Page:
Using Skeltrack with Kinect on Fedora 18

Skeltrack is a skeleton tracking library developed by Igalia’s Joaquim Rocha. Developed as a FOSS library, it is very well integrated with Gnome technologies, an example of which is the capability to control Gnome desktop using Skeltrack.

Here, the steps needed to get Skeltrack up and running on your fresh F18 system is detailed. First, install the dependencies using yum:

sudo yum install libfreenect* autoconf automake gobject-introspection-devel gtk-doc */cairo.h

Now we are ready to begin the actual installation. Since, libfreenect lacks the motor control capabilities, GFreenect was developed at Igalia. It is a dependency for Skeltrack, so we need to install it first using the following steps:

  • sudo updatedb
  • export LD_LIBRARY_PATH=/usr/local/lib/
  • export PKG_CONFIG_PATH=/usr/local/lib64/pkgconfig/:/usr/local/lib/pkgconfig:/usr/lib/pkgconfig
  • git clone https://github.com/elima/GFreenect.git
  • cd GFreenect && libtoolize -v –copy –install
  • aclocal
  • autoconf
  • ./autogen.sh
  • ./configure
  • make
  • sudo make install

With this, GFreenect installation should be done. You can test the installation by plugging in Kinect and executing:

  • cd <PATH_TO_GFreenect_FOLDER>/examples
  • python2.7 test*.py

You should get something like this:

GFreenect Demo

Now to install Skeltrack, similar steps are needed:

  • sudo updatedb
  • export LD_LIBRARY_PATH=/usr/local/lib/
  • export PKG_CONFIG_PATH=/usr/local/lib64/pkgconfig/:/usr/local/lib/pkgconfig:/usr/lib/pkgconfig
  • git clone https://github.com/joaquimrocha/Skeltrack.git
  • cd Skeltrack && libtoolize -v –copy –install
  • aclocal
  • autoconf
  • ./autogen.sh
  • ./configure
  • make
  • sudo make install

Thats it! Skeltrack would be up and running on your system :). To test, run:

  • cd <PATH_TO_Skeltrack_FOLDER>/examples
  • ./test-kinect.o

These steps should be enough to get us ready to use the amazing Skeltrack library.. In case you’re even more eager to play around with Kinect and want to show off your gesture skills, install and use Skeltrack-Desktop-Control :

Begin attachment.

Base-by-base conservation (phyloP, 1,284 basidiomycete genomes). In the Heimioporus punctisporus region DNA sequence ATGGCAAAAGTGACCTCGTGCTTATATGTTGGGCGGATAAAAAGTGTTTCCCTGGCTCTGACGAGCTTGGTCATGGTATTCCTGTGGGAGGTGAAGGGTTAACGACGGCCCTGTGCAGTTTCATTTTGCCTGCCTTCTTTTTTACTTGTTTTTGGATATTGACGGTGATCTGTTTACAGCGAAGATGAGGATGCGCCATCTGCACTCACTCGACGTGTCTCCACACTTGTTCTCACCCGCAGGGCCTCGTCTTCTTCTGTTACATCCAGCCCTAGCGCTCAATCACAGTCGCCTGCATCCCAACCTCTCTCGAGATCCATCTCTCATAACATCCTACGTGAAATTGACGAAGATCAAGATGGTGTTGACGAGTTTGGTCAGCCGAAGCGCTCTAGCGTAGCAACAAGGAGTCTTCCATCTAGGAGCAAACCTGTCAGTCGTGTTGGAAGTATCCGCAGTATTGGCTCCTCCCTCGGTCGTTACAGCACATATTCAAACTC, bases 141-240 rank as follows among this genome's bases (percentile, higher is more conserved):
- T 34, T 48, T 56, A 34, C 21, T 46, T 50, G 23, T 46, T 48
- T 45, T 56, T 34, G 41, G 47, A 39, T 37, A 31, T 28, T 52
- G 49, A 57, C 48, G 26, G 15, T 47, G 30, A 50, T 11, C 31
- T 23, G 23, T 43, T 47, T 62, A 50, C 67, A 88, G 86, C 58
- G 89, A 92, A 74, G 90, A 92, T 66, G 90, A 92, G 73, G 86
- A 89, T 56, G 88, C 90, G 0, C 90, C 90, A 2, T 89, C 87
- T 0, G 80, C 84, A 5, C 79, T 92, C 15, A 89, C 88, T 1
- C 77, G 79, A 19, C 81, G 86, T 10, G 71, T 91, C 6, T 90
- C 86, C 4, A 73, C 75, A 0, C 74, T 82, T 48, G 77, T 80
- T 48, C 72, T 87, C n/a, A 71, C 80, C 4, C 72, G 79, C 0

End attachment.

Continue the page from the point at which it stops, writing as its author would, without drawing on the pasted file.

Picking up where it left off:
And we’re done. To run the software:

  • cd <PATH_TO_Skeltrack_FOLDER>/src
  • ./skeltrack-desktop-control

Happy Kinect hacking! 🙂

Set up samba share on Fedora 18

With the advent of samba4, seems a few stuff have changed (havent really gone through the changes list). Till now used to copy previous Fedora installation’s smb.conf file. However, doing the same didnt really help creating the share.

Reverting back to the original smb.conf file (ALWAYS, ALWAYS back up conf files before making any changes!), added the hostname restriction as had mentioned in one of the previous posts. Once done, added in the “Share Definitions” section shared folder information:

[Share_Name]
comment = Shared Folder
path = <location>
read only = no
; browseable = yes
guest ok = yes

This step can also be achieved using a gui tool : system-config-samba (sudo yum / dnf install system-config-samba).

Next comes SELinux policy settings. Either using the gui policycoreutils-gui (sudo yum / dnf install policycoreutils-gui) or through terminal set the following Booleans:

  • su
  • setsebool -P allow_smbd_anon_write=1

For full read / write access :

  • setsebool -P samba_export_all_rw on

For only read access :

  • setsebool -P samba_export_all_ro on

and Finally relabeling for the shared folder:

  • chcon -t samba_share_t <path_to_shared_folder>/

And we are ALMOST done. Just install samba-client and set samba password for the user:

  • smbpasswd -a <username>

Finally, restart / enable smb.service and nmb.service to ensure samba server starts at boot from next time:

  • systemctl enable smb.service
  • systemctl enable nmb.service
  • systemctl restart smb.service
  • systemctl restart nmb.service

Thats it! Enjoy samba shares on Linux and Windows from a fresh, moowing F18 system..

P.S : (1) also check if firewall allows samba connections, i.e., Firewall > Persistent Configuration > check on samba.

(2) change the permissions of the folder you want to share, i.e., chmod -R a+rwx folder_location/ .

Nice features in TeXLive 2012

Tried TeXLive 2012 in Fedora 18 Beta today. Till now, whenever needed to create / edit tex files, used to install TeXMaker, and it pulled in most of the TeXLive dependencies. Unfortunately, that didnt happen this time around.

dvips, psfrags.sty and cmr10.tfm didnt get installed leading to errors like : Error could not start command, dvips: couldnt find header file : psfrags.pro and dvips: i can’t find cmr10.tfm respectively, when trying to compile a tex file. It was then that i found a really convenient feature introduced in TeXLive 2012.

To install any of the above missing TeXLive packages (or for that matter, any missing TeXLive package), all that we need to do is :

sudo yum install ‘tex(dvips)’

sudo yum install ‘tex(psfrag.sty)’

sudo yum install ‘tex(cmr10.tfm)’

(Please substitute ‘yum install’ with ‘apt-get install’ if you’re using a Debian-derivative)

And we are done! Easy and so convenient.. helps avoid frantically searching for the missing packages.. Kudos to the TeXLive developers. But why the packages were missing in the first place, is something that am trying to figure out.

Revisiting Nvidia Driver and CUDA Toolkit install in Fedoa 17/ CentOS 6

After having gone through a lengthy set of instructions for installing Nvidia binary driver and CUDA Toolkit on CentOS, I woke up one day to kernel updates and to my horror post restart, no login screen! Rebooting into to the older kernel worked fine, offering a much needed solace in the midst of thoughts of all the effort having gone down the drain.